Magazine article Momentum

The Accreditation Process as a Tool for School Improvement and Catholic Identity

Magazine article Momentum

The Accreditation Process as a Tool for School Improvement and Catholic Identity

Article excerpt

Is accreditation a means to foster Catholic identity? Here's what some educators believe

As many Catholic school educators recount stories about the accreditation process, most of them seem to react to impending accreditation with "Oh, no. It can't be that time again!" Like our colleagues around the country, schools accredited by the Southern Association of Colleges and Schools (SACS) are required to undergo the self-study process every five years.

Accreditation is sought by both public and nonpublic schools, although maintaining credibility in the school improvement process seems especially important for Catholic schools, whose mission includes providing a growth-producing community whose students attend their institutions by choice and whose families often sacrifice to pay tuition for the school's services. Catholic schools are charged with the mission of providing a stimulating educational program in which intelligence, clarity and inventiveness are promoted.

Church documents specifically have identified the critical role of teachers in Catholic schools and the value of academic excellence. Michael Guerra, former NCEA president, suggested in his introduction to "Validating the Vision" that accreditation is important for Catholic schools to "become full and respected partners in American education" (Taymans, 1999, p. vii).

The message is clear: Efforts toward school improvement are critical for Catholic schools.

Have you ever wondered what Catholic educators think about the process, especially as it relates to furthering the Catholic identity of the school, promoting school improvement and the amount of time and expense it requires? Doctoral research designed to study the perceptions of secondary Catholic school educators involved in SACS accreditation was completed in 2003, producing statistically significant results and suggesting implications for practice. Findings of the study may be useful for administrators, teachers, superintendents and accrediting agency members involved in planning, directing or participating in the accreditation process.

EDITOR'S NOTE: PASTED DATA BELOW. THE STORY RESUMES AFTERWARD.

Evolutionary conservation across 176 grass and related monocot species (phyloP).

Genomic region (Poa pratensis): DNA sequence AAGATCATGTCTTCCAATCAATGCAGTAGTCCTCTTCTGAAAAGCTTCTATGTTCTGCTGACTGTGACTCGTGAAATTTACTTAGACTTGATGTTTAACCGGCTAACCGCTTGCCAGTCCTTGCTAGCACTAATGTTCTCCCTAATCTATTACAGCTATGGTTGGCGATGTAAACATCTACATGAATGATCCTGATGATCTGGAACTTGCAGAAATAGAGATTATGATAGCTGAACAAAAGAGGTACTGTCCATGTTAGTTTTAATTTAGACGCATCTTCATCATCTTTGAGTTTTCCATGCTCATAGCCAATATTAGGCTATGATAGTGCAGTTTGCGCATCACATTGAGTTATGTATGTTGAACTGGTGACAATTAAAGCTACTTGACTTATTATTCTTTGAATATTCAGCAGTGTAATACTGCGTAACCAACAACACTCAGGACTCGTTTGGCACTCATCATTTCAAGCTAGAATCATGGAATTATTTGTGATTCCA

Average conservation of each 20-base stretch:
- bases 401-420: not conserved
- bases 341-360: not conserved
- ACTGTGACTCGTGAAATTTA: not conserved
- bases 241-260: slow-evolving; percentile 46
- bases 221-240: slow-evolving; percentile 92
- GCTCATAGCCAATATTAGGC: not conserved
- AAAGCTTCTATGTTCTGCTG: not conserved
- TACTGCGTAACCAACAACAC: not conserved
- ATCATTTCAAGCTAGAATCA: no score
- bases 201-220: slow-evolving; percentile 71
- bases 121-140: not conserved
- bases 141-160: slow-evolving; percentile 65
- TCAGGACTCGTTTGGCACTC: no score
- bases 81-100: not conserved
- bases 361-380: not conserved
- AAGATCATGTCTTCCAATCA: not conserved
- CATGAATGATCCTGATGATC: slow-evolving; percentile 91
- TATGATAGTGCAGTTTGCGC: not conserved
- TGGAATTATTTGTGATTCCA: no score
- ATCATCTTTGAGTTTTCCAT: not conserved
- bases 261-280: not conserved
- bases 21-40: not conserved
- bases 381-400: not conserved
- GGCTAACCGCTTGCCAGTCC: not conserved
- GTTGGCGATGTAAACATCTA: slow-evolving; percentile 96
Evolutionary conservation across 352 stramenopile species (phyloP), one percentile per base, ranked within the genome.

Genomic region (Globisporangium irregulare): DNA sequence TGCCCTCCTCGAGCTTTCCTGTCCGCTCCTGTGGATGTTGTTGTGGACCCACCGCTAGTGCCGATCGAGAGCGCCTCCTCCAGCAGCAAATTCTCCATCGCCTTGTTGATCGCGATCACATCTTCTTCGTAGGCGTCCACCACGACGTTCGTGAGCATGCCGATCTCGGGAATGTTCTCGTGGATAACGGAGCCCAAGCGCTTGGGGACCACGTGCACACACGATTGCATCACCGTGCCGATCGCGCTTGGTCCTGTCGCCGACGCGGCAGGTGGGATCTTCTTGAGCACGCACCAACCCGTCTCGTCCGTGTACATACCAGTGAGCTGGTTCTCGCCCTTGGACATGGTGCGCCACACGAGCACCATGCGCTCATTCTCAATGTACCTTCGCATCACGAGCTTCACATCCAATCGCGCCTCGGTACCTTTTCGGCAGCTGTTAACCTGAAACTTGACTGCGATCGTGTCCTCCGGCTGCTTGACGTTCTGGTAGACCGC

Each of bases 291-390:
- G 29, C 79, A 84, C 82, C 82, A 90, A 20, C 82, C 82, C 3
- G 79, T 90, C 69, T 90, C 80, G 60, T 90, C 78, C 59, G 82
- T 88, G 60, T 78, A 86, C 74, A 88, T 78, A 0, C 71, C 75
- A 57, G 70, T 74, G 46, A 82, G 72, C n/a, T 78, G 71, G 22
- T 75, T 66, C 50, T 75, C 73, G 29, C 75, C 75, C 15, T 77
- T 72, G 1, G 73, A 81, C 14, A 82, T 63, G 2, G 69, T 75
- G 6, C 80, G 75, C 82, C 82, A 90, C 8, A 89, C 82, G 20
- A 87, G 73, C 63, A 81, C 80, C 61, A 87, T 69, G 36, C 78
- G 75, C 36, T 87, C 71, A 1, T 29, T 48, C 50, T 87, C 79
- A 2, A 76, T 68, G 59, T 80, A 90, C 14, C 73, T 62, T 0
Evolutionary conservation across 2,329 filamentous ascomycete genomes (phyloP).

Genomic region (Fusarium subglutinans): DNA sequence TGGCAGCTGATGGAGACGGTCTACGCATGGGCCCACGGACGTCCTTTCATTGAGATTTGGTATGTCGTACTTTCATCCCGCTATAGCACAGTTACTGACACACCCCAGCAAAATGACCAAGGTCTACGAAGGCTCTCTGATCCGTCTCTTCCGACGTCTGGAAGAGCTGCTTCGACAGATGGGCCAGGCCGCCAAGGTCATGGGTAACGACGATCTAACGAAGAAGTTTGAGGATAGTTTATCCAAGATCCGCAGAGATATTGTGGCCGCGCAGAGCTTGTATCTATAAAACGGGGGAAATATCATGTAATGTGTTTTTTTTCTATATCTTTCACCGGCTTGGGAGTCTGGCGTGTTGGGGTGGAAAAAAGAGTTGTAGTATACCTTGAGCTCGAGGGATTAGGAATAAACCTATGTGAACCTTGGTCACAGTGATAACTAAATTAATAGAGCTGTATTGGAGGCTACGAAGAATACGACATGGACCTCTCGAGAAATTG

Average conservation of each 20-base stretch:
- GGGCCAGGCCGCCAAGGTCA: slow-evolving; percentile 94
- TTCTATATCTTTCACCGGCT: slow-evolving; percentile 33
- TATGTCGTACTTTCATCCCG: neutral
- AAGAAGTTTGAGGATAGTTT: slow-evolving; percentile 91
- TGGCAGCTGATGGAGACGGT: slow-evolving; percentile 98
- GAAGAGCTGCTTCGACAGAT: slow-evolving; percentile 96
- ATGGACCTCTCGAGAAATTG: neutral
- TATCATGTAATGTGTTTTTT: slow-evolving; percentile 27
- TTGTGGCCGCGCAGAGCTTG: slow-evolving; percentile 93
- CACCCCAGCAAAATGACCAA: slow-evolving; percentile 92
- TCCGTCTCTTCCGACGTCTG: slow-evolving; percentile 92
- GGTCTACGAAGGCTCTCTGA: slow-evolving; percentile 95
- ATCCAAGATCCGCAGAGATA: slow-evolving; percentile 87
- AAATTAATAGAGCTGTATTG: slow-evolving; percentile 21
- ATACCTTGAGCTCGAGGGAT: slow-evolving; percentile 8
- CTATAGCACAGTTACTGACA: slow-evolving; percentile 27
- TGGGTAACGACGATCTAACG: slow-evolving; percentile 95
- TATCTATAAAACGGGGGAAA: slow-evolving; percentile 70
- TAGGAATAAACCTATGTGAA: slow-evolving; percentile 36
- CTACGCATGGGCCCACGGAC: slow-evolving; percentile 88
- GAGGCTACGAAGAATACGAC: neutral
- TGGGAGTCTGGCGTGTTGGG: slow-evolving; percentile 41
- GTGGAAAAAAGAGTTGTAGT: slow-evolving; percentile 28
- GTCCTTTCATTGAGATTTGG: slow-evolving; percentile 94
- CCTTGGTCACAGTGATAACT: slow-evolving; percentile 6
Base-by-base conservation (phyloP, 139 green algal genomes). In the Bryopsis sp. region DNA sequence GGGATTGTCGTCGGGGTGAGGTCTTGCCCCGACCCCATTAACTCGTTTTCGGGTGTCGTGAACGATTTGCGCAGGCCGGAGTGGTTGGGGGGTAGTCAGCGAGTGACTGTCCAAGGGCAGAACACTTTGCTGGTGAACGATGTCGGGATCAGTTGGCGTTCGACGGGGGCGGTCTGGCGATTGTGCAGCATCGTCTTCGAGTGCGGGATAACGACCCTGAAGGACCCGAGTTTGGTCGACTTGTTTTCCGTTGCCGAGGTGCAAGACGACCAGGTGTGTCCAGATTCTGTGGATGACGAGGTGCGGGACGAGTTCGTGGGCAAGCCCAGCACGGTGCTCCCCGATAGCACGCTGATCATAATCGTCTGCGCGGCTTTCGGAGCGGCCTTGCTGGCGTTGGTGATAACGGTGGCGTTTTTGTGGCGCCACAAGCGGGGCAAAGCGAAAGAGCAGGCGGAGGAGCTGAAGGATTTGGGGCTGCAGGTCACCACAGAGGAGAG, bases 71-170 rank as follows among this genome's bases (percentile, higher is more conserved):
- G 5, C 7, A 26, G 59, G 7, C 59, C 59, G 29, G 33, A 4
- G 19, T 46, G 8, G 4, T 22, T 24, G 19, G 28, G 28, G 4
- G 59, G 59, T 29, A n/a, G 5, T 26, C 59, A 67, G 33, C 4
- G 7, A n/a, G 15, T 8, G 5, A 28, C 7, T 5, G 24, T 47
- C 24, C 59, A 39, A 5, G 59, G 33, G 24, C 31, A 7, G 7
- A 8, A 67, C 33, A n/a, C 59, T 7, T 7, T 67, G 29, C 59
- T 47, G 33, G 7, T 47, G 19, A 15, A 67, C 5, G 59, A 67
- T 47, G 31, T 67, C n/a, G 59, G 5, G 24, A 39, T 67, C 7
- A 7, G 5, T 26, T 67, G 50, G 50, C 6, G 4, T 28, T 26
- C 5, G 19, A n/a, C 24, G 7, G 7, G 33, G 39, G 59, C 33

Description of Study

The accreditation study utilized the Catholic secondary Schools Accreditation Survey (C-SSAS) to gather information from 482 educators in 24 schools located in eight southern states. Follow-up interviews were conducted with randomly selected volunteers to gather anecdotal information that might support or clarify the statistics. Theoretical constructs from the areas of Catholic identity and school improvement were combined in providing a basis for understanding school improvement efforts unique to Catholic secondary schools. The conceptual framework for school improvement incorporated literature on school-based reform, teacher empowerment, collaborative staff relationships and best practice theory. The framework for Catholic identity included seven elements gleaned from Catholic foundational documents and research: Gospel values, faculty collegiality, dignity of the individual, service commitment, spiritual growth, academic excellence and inclusion.

Findings: Catholic Identity, School Improvement, Resources

Several general conclusions about educator perceptions as to whether the accreditation process fosters Catholic identity (Table 1), promotes school improvement (Tables 2, 3 and 4), and warrants resources required can be made as a result of the C-SSAS study.

Catholic Identity

* Educators rated the seven aspects of Catholic identity important for all phases of accreditation (2.99 to 3.65, on a 4.0 scale).

* Educators with accreditation experience at other schools were significantly more positive about accreditation fostering Catholic identity.

* Administrators were significantly more positive about accreditation fostering Catholic identity than were teachers.

* Educators with more experience were significantly more likely to perceive that accreditation fostered Catholic identity. …

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